Correspondence Address: Dr. Takeshi Ogura 2nd Department of Internal Medicine, Osaka Medical College, 2-7 Daigakuchou, Takatsukishi, Osaka 569-8686 Japan
Source of Support: None, Conflict of Interest: None
How to cite this article: Ogura T, Ueno S, Nishioka N, Yamada M, Higuchi K. Fine-gauge balloon-assisted stent removal technique for ruptured EUS-guided hepaticojejunostomy plastic stents (with video). Endosc Ultrasound 2020;9:143-5
How to cite this URL: Ogura T, Ueno S, Nishioka N, Yamada M, Higuchi K. Fine-gauge balloon-assisted stent removal technique for ruptured EUS-guided hepaticojejunostomy plastic stents (with video). Endosc Ultrasound [serial online] 2020 [cited 2021 Sep 20];9:143-5. Available from: http://www.eusjournal.com/text.asp?2020/9/2/143/279425
EUS-guided biliary drainage has been widely attempted for failed endoscopic retrograde cholangiopancreatography., For patients with surgically altered anatomy such as the Roux-en-Y procedure, EUS-guided hepaticojejunostomy (HJS) is performed. A covered self-expandable metal stent with a long length is normally used as an EUS-HGS stent to prevent stent migration,, but if this stent is used in EUS-HJS, collateral injury of the jejunal mucosa may occur. Therefore, a novel long plastic stent (Type IT stent; Gadelius Medical Co., Ltd., Tokyo, Japan) is used as an EUS-HJS stent [Figure 1]. This plastic stent has a total length of 20 cm, an effective length of 15 cm, and 4 flanges. Among four flanges, two are at the distal and another at the proximal ends. The proximal end has a pigtail structure and the distal end is tapered. A disadvantage of the plastic stent is the risk of rupture during stent removal. This report describes balloon-assisted stent removal for a ruptured plastic stent using a balloon catheter (4 mm, REN biliary dilation catheter; KANEKA, Osaka, Japan), which top was 3 Fr. An 80-year-old male underwent total gastrectomy with the Roux-en-Y procedure due to gastric cancer 2 years earlier. During clinical follow-up, obstructive jaundice developed due to malignant peritonitis of recurrent gastric cancer. He underwent EUS-guided antegrade metal stent deployment combined with EUS-HJS using a Type IT stent [Figure 2]. A Type IT stent was deployed form the common bile duct to the intestine. Clinical follow-up was performed using laboratory examination every 2 months. However, after 6 months, he was admitted because of cholangitis due to stent occlusion. EUS-HJS removal using a forceps biopsy device was attempted after safety guidewire placement, but the plastic stent was ruptured [Figure 3]. To prevent stent migration into the biliary tract and rerupture, a 0.025-inch guidewire was inserted into the Type IT stent [Figure 4]. Then, a fine-gauge balloon catheter was inserted into the Type IT stent over the guidewire [Figure 5], and stent removal was successfully performed [Figure 6]. Finally, the Type IT stent was deployed from the intrahepatic bile duct to the intestine [Video 1]. The fine-gauge balloon-assisted stent removal technique may be safe and useful for cases such as the present one.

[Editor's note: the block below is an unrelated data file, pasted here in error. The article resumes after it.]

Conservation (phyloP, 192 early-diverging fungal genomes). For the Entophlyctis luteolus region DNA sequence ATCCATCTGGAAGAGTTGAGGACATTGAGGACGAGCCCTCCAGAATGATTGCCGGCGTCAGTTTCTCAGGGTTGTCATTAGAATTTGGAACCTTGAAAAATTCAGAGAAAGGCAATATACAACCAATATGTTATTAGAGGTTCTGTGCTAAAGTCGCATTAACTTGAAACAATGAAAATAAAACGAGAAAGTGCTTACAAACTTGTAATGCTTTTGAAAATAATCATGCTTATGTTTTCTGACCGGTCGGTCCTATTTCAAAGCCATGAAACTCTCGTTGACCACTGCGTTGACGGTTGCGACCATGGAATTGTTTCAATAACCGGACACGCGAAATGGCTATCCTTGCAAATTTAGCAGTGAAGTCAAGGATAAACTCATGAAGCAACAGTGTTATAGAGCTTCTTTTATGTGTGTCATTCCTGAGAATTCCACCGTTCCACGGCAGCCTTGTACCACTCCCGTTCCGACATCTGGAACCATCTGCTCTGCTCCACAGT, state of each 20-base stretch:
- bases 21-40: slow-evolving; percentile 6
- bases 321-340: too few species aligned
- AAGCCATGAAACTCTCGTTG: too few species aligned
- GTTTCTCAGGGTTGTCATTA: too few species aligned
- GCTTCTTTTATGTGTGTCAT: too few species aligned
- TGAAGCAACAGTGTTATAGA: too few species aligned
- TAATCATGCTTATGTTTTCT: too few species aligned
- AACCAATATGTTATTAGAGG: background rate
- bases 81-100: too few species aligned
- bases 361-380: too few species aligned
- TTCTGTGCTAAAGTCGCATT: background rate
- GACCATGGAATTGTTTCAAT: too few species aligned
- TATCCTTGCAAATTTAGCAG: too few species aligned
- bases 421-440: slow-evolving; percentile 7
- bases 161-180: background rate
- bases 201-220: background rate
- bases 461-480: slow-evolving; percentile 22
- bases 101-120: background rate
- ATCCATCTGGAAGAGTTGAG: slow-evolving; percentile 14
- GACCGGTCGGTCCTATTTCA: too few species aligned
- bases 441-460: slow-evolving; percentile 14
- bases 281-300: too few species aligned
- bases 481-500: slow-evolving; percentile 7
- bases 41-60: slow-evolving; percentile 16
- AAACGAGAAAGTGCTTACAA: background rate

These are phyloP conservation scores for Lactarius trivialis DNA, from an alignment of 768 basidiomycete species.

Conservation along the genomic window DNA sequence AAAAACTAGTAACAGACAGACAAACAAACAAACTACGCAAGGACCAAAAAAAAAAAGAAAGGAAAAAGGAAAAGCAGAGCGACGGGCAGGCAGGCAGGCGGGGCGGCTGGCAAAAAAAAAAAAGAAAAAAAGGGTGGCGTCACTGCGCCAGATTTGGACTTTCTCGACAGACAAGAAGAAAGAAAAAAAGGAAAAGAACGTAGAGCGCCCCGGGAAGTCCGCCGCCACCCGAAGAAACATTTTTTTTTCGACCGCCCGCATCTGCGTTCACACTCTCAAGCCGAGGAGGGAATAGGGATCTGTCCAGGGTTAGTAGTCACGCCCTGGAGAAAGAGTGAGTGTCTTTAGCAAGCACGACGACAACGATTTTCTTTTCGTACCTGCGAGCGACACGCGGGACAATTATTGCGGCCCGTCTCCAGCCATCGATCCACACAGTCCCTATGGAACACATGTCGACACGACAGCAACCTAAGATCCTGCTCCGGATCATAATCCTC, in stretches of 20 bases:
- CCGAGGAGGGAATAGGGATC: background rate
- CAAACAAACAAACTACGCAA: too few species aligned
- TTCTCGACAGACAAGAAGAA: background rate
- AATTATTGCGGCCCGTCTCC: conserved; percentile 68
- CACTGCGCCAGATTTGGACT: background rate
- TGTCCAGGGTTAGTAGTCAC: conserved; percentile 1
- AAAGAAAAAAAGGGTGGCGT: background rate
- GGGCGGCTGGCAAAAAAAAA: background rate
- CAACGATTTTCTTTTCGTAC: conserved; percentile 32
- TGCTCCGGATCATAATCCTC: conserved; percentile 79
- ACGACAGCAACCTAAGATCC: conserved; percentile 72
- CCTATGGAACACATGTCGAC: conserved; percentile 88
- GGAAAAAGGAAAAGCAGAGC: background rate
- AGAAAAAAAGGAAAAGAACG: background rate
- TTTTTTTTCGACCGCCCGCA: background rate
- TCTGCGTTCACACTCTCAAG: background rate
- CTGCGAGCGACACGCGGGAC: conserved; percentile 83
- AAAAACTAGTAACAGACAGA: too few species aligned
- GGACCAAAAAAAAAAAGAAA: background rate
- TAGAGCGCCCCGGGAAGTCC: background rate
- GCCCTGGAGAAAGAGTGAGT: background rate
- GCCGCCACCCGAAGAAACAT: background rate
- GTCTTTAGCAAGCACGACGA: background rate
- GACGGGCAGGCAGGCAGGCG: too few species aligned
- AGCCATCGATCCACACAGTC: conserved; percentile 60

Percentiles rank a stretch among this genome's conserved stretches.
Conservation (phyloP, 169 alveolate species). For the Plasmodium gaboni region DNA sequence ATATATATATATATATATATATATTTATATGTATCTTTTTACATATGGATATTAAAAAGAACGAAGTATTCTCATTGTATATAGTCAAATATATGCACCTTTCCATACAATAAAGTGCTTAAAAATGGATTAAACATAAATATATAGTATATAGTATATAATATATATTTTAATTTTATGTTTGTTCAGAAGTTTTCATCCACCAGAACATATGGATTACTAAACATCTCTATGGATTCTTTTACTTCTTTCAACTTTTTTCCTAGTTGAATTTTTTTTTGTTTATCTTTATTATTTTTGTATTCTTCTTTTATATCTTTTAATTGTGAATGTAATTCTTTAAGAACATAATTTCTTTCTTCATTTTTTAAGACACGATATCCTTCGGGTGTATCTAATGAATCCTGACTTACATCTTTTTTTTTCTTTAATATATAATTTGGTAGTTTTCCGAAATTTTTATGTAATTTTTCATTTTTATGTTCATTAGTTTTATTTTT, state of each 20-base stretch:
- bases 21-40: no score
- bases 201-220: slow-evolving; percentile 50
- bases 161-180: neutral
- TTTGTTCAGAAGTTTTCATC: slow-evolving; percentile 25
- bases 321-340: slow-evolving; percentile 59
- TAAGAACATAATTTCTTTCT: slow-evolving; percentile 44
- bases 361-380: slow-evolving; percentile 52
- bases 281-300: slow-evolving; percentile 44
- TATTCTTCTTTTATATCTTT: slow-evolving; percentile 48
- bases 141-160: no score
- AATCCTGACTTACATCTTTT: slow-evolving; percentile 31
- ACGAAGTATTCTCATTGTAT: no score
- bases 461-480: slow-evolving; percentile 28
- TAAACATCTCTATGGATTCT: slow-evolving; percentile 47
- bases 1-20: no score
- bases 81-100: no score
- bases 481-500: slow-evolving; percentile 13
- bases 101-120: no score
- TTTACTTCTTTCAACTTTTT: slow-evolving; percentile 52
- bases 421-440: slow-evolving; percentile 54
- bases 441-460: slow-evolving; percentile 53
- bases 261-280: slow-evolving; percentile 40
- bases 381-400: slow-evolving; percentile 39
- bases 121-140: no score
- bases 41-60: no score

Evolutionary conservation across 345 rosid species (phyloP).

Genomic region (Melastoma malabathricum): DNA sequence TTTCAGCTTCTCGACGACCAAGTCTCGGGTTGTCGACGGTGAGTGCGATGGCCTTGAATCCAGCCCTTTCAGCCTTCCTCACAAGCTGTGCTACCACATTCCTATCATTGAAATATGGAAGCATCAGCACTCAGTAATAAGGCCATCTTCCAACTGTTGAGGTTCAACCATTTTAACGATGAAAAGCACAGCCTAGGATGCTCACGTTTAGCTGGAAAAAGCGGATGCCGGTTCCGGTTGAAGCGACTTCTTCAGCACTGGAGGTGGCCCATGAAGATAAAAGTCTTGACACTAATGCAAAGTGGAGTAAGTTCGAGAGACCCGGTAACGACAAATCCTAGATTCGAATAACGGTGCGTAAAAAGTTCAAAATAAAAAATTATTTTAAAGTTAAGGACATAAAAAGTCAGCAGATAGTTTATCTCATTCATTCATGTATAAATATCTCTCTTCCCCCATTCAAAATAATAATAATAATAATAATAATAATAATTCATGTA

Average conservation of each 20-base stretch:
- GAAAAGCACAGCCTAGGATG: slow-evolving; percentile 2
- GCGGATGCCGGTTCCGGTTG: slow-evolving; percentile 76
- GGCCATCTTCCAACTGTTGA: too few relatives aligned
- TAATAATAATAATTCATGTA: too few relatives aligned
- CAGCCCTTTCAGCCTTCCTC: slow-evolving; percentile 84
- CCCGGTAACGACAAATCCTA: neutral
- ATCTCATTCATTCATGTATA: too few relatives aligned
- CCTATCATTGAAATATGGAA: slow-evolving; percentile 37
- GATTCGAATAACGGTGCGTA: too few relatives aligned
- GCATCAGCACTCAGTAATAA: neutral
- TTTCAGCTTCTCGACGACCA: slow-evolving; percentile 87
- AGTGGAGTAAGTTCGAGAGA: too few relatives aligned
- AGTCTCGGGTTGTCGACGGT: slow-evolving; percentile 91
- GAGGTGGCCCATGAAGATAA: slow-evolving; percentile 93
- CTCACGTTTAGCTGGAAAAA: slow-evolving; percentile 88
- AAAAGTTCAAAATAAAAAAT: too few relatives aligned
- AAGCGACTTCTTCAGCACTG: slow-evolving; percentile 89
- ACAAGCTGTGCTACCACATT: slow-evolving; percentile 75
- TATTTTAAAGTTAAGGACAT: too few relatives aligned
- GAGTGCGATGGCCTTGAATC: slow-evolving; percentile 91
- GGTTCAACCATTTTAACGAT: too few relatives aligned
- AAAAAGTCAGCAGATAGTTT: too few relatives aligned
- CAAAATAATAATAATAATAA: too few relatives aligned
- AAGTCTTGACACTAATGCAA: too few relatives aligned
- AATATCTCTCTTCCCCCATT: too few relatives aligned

Figure 1: A dedicated plastic stent for EUS-guided transhepatic biliary drainage
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